by Maria Popova
omnibus of the year’s best children’s books, I was reminded of how woefully rare inspired children’s books about science are in our culture — as rare, perhaps, as are homages to pioneering female scientists and celebrations of the intersection of art and science. The confluence of these three rarities is what makes Summer Birds: The Butterflies of Maria Merian (public library | IndieBound) so wonderful.
Writer Margarita Engle and artist Julie Paschkis — the talent behind the gorgeous illustrated tale of Pablo Neruda’s life — tell the story of 17th-century German naturalist and illustrator Maria Merian, whose studies of butterfly metamorphosis are among the most important contributions to the field of entomology in the history of science and forever transformed natural history illustration.
There are many ennobling and empowering threads to the story of Merian’s life — how she began studying insects as a young girl, two centuries before the dawn of science education for women; how she trained tirelessly in art, then brought those skills to illuminating science, all while raising her daughters; how she traveled to South Africa with her young daughter in an era when women had practically no agency of mobility; how she continued to work even after a stroke left her paralyzed.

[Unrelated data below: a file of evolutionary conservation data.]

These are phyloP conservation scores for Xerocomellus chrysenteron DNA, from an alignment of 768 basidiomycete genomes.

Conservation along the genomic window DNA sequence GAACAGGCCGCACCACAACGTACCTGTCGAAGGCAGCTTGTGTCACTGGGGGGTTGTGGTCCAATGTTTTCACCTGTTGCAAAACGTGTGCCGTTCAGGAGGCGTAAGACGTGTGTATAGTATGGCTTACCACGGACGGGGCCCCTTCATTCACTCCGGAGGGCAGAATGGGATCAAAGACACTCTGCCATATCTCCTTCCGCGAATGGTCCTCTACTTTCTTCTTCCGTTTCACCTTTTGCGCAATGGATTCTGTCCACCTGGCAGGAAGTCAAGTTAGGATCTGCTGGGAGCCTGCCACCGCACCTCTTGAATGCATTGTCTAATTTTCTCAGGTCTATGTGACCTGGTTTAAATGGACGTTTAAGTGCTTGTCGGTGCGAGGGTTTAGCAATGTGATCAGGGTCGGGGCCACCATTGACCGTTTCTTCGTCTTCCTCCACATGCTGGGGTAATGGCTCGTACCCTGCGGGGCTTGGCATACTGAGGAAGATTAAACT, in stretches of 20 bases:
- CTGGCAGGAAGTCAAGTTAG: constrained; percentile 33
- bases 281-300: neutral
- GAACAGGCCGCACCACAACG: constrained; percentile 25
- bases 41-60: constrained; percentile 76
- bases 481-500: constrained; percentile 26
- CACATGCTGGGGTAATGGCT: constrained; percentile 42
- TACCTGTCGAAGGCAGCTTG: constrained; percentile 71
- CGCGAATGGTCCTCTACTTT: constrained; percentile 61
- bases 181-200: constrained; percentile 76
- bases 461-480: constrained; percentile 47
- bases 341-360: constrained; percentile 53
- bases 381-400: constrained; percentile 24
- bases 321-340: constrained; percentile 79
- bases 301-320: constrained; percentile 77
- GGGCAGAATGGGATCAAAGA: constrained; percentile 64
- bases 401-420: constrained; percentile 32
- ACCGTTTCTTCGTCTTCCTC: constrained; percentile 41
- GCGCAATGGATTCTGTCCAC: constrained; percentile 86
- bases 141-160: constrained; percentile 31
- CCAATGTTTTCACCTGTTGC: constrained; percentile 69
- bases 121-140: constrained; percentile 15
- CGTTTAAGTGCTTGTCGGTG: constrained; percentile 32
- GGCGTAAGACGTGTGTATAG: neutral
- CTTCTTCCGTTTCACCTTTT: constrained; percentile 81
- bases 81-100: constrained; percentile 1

famous assertion that science only adds to the mystery and the awe of the natural world.
When people understand the life cycles of creatures that change forms, they will stop calling small animals evil. They will learn, as I have, by seeing a wingless caterpillar turn into a flying summer bird.On her site, Paschkis shares her research process and offers a fascinating history of insect illustration.
For a grownup take on Merian’s legacy, complement Summer Birds with Taschen’s lavish volume Maria Sibylla Merian: Insects of Surinam.